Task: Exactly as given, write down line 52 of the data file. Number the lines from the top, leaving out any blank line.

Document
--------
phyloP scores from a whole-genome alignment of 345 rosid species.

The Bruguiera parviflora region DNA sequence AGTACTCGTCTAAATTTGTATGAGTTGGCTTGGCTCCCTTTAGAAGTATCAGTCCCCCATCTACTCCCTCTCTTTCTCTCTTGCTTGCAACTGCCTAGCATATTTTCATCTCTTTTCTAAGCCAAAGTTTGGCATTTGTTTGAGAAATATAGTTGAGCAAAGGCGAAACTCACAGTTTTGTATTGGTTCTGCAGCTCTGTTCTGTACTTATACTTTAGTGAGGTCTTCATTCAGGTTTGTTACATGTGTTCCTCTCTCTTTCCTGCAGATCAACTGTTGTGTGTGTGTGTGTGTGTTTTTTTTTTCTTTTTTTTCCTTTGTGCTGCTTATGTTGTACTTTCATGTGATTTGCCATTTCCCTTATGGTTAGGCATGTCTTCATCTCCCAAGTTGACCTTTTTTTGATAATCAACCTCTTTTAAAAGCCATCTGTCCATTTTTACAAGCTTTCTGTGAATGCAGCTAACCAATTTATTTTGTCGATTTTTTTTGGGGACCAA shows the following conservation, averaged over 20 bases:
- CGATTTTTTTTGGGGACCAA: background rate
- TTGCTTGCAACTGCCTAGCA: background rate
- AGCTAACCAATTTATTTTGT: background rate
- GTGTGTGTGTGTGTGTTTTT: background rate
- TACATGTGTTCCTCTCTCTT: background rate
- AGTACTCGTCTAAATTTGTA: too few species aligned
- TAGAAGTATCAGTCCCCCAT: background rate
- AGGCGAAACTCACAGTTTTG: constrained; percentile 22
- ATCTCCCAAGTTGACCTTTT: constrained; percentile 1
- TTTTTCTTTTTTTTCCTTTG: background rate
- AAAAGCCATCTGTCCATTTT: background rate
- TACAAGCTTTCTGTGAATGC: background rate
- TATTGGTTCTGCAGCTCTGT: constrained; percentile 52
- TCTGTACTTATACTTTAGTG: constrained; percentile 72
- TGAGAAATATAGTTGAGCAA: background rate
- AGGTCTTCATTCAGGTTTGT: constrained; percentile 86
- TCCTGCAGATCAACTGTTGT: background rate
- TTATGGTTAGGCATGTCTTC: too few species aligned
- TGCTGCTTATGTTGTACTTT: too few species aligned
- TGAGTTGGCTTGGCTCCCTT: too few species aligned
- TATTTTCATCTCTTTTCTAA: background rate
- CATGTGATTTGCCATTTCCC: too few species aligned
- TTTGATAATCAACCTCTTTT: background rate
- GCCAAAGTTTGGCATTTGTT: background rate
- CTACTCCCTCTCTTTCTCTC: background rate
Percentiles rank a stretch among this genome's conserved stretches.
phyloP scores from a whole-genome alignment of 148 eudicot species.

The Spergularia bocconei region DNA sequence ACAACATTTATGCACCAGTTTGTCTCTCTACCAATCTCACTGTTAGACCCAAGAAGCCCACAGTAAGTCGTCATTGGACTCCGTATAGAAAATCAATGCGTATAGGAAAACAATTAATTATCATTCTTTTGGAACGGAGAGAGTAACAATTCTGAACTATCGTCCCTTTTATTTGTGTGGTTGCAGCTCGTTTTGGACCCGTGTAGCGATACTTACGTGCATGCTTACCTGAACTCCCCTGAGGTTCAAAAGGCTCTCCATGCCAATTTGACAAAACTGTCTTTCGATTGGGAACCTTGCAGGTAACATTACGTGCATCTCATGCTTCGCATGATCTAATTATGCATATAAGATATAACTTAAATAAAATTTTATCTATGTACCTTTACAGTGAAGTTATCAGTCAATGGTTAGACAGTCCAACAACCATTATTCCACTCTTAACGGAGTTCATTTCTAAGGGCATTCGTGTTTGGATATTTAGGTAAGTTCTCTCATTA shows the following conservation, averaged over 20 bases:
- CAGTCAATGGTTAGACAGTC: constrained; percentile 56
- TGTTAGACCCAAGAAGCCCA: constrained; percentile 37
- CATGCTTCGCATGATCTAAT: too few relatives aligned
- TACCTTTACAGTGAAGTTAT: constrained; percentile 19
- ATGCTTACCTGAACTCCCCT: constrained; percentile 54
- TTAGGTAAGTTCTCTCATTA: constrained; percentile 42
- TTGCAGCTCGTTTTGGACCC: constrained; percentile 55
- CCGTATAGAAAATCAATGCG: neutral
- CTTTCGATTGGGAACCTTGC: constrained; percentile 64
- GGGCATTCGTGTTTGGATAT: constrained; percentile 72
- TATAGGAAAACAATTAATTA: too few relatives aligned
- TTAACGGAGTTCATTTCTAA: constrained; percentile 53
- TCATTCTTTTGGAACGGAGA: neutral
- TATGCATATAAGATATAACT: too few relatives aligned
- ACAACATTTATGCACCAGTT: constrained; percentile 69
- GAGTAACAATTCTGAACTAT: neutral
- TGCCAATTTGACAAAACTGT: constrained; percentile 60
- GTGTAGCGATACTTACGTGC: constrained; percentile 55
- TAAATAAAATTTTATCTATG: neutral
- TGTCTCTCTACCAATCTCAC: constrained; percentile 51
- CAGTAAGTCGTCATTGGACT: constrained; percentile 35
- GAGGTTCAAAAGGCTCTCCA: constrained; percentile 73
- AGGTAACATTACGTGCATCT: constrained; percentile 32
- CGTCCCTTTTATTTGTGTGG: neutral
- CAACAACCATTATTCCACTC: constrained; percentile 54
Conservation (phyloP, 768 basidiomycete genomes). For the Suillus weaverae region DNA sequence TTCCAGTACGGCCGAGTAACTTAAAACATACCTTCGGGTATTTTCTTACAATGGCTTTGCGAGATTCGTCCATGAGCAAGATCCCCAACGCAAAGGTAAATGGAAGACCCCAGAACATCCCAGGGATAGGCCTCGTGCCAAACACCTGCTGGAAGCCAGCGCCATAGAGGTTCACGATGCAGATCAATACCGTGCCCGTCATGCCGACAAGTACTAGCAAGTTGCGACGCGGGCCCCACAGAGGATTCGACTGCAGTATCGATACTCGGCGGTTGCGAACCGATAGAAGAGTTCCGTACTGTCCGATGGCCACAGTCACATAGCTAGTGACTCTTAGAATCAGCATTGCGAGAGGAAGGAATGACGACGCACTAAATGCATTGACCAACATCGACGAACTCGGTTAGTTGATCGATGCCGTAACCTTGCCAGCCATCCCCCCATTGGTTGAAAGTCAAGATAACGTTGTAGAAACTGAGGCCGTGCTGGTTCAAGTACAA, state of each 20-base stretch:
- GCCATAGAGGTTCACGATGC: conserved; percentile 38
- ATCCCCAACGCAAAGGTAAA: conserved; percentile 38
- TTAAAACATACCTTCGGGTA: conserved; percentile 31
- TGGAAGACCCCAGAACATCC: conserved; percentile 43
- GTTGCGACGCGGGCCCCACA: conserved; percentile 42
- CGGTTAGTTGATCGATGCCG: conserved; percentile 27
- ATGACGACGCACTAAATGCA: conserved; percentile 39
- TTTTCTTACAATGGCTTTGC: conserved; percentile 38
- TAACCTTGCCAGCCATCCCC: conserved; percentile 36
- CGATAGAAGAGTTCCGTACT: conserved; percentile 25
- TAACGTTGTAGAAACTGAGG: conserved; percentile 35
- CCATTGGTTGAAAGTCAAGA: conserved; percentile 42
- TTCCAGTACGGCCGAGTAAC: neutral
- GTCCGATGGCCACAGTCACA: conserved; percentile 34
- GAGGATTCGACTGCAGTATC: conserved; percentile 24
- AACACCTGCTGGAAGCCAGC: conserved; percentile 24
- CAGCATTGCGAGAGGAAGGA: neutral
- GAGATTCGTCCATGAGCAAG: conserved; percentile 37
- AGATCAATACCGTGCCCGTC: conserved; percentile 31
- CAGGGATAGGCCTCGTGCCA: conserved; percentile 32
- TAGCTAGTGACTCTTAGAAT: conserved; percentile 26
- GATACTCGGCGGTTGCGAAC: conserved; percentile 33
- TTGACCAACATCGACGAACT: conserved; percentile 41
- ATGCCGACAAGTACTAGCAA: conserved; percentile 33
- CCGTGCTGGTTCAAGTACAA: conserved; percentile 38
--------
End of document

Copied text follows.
- GAGGTTCAAAAGGCTCTCCA: constrained; percentile 73